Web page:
Organisations must continue to advocate and share lessons learnt with the government and relevant stakeholders for them to improve government programs by applying this data taken from the communities. CDC shared its example of The Inclusive Data Management System for Persons with Disabilities project that promotes the inclusion of persons with disabilities in planning, budgeting, and other development processes of local government and agencies, particularly in Disaster Risk Reduction Management (DRRM). The intended outcome of the project is to increase the capacity of local governments to capture specific information on persons with disabilities in their localities.

“This project collects and records information on disability and DRRM through using the Kobo Collect, an open source Android application used in primary data collection for challenging environments. Ultimately, the intended output of the project is the establishment of a comprehensive data management system for persons with disabilities at the municipal or city level. This project is at its finalization stage and the report will be then shared in the near future,” shared Mayfourth.

Quality & Accountability: Donor Perception

Hiroaki Higuchi discussed the limitations of reporting around accountability to donors and project participants. Typically reporting systems provide donors with a written account comprising of information in a form that ensures that the funds donated are used for specifically intended and planned purposes. This is usually in the form of a one-way flow of information from the NGO to the donor, with the focus being on the efficiency with which the donors’ funds have been spent. In some cases, reporting formats often appear inflexible and rarely reflect the voice and experiences of field officers and communities in the field.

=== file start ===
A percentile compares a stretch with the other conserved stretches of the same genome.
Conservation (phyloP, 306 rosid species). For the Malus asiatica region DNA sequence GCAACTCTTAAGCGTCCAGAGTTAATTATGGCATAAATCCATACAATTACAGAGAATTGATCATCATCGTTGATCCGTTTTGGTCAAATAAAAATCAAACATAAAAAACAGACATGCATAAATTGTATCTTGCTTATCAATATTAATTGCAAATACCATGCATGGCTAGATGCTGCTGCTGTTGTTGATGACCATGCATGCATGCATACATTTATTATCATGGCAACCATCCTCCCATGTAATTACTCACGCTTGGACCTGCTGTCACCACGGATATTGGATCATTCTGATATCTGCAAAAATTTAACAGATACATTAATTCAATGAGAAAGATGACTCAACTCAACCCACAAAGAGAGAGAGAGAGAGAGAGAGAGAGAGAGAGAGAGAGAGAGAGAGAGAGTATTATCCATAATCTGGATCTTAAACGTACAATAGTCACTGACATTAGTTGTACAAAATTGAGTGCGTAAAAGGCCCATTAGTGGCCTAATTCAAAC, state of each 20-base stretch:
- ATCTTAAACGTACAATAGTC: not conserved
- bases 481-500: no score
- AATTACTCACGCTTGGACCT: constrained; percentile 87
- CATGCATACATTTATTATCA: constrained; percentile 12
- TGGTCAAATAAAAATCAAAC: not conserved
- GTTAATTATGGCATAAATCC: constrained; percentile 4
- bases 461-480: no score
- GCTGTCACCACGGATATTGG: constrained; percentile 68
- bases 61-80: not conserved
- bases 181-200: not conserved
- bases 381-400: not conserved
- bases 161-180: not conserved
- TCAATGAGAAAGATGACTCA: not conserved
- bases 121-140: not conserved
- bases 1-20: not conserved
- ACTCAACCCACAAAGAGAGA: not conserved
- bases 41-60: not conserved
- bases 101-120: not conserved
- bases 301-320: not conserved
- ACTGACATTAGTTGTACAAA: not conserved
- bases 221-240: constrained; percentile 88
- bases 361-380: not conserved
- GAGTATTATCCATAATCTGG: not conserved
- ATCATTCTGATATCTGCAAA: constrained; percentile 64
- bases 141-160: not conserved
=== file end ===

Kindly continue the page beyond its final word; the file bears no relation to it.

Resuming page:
There is a predominant belief that many donors simply use quantified metrics and undermine other valuable qualifications and explanations of local conditions contained in the accompanying narrative.

“There must be somethings behind the quantitative performance indicators that can reflect the overall impact of an NGO’s work by the Qualitative performance indicators. To address this issue, I recommend that there be a mixture of quantitative and qualitative performance indicators. A further recommendation in this area is to allow debates and discussions with NGO workers in the field and communities to help and determine appropriate performance indicators for specific project,” said Hiroaki.

One of the drawbacks of accountability mechanisms is that donors are not informed about the unintended consequences and failures in aspects of project delivery. NGOs often find it challenging to report on such outputs as there is not much flexibility in terms of reporting formats and scope. Hiroaki added,

“There can be reluctance on the donors’ part or on the part of NGO to report unintended consequences or failures. In some cases, NGOs prefer to emphasise on the success rather than the failures in humanitarian projects. I believe in the longer term, these failures can help organisations learn and ensure more sustainable development by recognising and responding to the cause of a short-term failure. Furthermore, reporting of unintended consequences in aspects of project delivery is important as it provides an opportunity to inform donors about what kinds of difficulties the NGOs face on the ground in the field level.”